CCP14 protect the continuing confidentiality of the deceased in accordance with legal requirements, including HIPAA regulations.

CCP15 may disclose information to appropriate third parties (funeral directors, medical staff, clergy) if it is verified that the deceased had a communicable illness.

CCP16 take necessary precautions to ensure confidentiality of information transmitted electronically through the use of a computer, e-mail, fax, telephone, voice mail, answering machines, or any other electronic means.

CCP17 adequately disguise names, descriptors, subjects in images, and other material they use in teaching, meetings, writing, and public speaking in order to preserve anonymity; obtain adequate prior consent.

CCP18 respect the confidences colleagues share with them during the course of their professional relationships.

Public Outreach & Education

CCP19 advocate for family-centered and family-led legal funeral rights.

CCP20 act to ensure that families have access to the resources, services, and opportunities they require to make informed decisions.

CCP21 in making public statements, accurately represent their education, professional qualifications, expertise, affiliations, and functions, as well as those of the institutions or organizations with which the statements may be associated, and clarify whether they speak as individuals or as representatives of the NHFA. All public statements are consistent with this Code of Ethics, Conduct and Practice.

CCP22 engage in activities that maintain and increase the respect, integrity, and knowledge base of the public regarding issues of death and dying. Such activities include but are not limited to teaching, research, advocacy, serving on boards, and membership in related associations.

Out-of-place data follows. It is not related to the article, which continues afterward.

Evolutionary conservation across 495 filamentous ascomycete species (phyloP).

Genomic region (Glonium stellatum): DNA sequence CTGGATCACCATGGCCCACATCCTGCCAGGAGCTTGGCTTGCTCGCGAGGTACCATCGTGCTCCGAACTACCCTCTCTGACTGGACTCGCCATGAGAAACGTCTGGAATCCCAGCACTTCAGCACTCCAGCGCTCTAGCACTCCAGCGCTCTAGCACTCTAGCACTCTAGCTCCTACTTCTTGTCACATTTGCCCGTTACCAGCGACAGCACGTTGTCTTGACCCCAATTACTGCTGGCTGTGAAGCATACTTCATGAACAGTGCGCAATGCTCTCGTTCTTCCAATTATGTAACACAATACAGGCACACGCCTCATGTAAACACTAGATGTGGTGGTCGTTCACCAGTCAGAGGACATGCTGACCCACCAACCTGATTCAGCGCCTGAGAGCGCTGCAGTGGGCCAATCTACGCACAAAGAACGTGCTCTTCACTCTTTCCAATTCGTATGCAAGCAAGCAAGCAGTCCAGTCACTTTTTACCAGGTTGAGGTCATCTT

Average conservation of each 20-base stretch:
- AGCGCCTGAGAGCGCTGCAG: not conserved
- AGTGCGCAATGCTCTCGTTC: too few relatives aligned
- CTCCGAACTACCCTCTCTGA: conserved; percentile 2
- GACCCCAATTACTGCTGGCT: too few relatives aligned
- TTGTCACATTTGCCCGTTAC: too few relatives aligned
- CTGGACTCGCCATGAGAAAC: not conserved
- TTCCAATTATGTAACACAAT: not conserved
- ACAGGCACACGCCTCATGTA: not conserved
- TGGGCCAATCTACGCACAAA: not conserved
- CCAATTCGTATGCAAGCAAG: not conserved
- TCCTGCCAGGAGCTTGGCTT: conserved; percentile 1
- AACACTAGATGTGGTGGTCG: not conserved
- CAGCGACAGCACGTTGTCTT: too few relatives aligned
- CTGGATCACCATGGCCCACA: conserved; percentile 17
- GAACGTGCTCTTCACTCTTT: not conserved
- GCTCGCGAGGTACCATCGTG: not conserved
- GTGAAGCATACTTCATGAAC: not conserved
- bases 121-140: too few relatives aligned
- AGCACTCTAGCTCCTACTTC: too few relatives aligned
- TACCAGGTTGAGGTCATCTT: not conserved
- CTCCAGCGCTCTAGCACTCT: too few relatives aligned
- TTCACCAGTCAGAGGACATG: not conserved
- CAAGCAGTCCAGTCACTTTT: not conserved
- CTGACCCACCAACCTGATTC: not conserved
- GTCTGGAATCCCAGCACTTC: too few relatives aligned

CCP23 provide learning experiences in educational programs that may include demonstration, instruction, and supervised practice.

CCP24 maintain high standards of scholarship and objectivity, presenting information fully and accurately, and providing appropriate recognition of alternative viewpoints.

Conflict of Interest

CCP25 are aware of conflicts that may arise between their role as consultant, the families they serve, and other professionals.

CCP26 are free to consult with other professionals provided that the consultation does not place the consultant in a position of conflict of interest and providing that all concerns of privacy, informed consent, and confidentiality are met appropriately.

CCP27 avoid conflicts of interest that interfere with discretion and impartial judgment. If a real or potential conflict of interest arises, they take reasonable steps to resolve the issue in a manner that reflects the best interests of the person(s) served.

Additional Information

  • The NHFA is not responsible for the actions of individual members or anyone calling himself or herself a home funeral guide. The NHFA suggests families and individuals use caution and/or ask for references when consulting with anyone about death care, and are aware of their vulnerability at the time of a death.
  • The NHFA neither promotes nor discourages religious expression, and is in no way affiliated with any organized religious organization.